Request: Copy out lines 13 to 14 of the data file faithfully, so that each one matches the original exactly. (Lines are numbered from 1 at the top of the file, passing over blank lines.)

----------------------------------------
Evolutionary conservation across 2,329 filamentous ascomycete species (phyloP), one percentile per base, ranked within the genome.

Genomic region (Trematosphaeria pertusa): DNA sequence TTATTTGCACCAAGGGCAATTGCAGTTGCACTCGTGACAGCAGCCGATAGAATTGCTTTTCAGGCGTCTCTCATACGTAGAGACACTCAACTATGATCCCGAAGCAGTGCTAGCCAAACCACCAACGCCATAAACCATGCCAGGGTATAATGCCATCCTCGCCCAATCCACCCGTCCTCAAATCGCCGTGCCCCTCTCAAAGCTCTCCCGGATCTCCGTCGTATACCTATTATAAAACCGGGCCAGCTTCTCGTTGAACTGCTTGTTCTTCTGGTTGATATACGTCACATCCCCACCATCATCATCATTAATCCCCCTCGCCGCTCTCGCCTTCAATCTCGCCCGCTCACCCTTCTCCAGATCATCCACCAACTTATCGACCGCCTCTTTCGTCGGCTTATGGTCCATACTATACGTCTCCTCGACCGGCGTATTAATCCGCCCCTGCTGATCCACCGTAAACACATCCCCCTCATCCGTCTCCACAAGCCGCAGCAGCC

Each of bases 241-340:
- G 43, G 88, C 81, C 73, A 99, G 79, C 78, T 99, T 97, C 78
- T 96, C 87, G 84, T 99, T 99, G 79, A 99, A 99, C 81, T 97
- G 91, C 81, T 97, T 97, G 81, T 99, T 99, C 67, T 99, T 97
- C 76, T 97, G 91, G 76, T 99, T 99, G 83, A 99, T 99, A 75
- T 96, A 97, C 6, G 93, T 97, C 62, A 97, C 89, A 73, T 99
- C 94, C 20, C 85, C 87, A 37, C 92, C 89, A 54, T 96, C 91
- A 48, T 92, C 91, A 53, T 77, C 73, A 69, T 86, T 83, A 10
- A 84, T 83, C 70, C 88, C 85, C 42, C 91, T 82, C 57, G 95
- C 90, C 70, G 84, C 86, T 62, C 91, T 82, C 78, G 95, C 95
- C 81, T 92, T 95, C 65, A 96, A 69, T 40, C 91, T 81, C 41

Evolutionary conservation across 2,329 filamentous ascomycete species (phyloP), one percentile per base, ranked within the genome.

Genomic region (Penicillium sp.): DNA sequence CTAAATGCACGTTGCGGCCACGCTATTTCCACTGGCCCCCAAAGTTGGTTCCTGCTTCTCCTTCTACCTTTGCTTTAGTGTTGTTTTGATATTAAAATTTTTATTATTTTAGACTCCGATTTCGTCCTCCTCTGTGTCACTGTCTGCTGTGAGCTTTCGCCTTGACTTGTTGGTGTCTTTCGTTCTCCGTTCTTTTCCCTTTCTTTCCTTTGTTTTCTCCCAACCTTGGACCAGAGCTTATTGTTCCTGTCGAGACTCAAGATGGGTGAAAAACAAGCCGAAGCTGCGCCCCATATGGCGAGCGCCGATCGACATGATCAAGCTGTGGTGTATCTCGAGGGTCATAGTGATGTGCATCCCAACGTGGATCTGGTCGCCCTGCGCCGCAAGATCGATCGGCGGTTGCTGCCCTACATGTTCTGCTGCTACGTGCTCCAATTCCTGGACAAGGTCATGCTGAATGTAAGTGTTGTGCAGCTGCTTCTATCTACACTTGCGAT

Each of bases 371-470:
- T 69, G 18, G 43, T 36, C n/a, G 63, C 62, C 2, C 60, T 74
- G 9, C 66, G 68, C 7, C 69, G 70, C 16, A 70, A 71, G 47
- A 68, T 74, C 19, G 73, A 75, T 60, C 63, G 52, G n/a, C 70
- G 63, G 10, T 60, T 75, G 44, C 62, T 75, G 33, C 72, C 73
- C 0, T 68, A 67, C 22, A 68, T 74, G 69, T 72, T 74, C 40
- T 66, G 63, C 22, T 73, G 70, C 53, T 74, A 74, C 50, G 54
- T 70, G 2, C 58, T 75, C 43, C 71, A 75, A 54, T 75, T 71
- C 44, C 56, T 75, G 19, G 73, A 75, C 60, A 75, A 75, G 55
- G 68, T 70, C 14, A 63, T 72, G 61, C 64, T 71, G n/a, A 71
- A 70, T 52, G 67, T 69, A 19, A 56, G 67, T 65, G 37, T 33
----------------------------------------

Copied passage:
- C 81, T 92, T 95, C 65, A 96, A 69, T 40, C 91, T 81, C 41

Evolutionary conservation across 2,329 filamentous ascomycete species (phyloP), one percentile per base, ranked within the genome.